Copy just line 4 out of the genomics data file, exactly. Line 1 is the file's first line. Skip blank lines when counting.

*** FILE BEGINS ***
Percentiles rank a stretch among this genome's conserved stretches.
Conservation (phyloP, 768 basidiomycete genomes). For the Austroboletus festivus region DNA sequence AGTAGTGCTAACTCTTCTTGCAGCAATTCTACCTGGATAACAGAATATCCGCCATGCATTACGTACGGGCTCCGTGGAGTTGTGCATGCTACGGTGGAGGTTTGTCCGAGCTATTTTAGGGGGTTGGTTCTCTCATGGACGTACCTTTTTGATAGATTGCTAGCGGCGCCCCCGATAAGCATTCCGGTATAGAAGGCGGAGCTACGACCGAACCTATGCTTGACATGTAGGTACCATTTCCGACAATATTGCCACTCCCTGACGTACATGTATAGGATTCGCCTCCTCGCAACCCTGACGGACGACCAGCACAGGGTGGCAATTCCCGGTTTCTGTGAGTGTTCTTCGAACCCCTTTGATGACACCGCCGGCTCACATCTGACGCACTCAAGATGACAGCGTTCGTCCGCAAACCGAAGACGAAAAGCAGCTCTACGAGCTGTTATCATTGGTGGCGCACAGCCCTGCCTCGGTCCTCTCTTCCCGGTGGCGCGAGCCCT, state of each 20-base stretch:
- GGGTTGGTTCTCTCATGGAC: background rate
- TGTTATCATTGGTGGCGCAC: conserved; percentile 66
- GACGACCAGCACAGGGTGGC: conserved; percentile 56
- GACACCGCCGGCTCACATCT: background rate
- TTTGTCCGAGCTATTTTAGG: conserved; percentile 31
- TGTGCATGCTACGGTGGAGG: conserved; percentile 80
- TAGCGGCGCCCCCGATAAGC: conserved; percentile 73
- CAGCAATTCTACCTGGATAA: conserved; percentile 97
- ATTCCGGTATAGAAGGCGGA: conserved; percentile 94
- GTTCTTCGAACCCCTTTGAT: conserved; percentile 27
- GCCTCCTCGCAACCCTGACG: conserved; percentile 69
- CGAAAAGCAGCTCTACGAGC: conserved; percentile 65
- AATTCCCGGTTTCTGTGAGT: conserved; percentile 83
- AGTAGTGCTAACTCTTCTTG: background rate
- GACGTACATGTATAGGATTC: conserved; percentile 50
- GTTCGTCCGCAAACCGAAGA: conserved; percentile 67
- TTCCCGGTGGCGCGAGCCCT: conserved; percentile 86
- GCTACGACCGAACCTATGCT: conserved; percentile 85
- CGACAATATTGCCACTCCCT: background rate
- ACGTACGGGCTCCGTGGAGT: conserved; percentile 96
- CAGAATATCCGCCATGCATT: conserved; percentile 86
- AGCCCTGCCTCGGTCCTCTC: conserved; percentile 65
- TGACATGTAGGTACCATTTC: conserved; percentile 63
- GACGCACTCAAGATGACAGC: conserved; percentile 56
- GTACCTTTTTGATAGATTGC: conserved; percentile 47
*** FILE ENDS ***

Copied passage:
- TGTTATCATTGGTGGCGCAC: conserved; percentile 66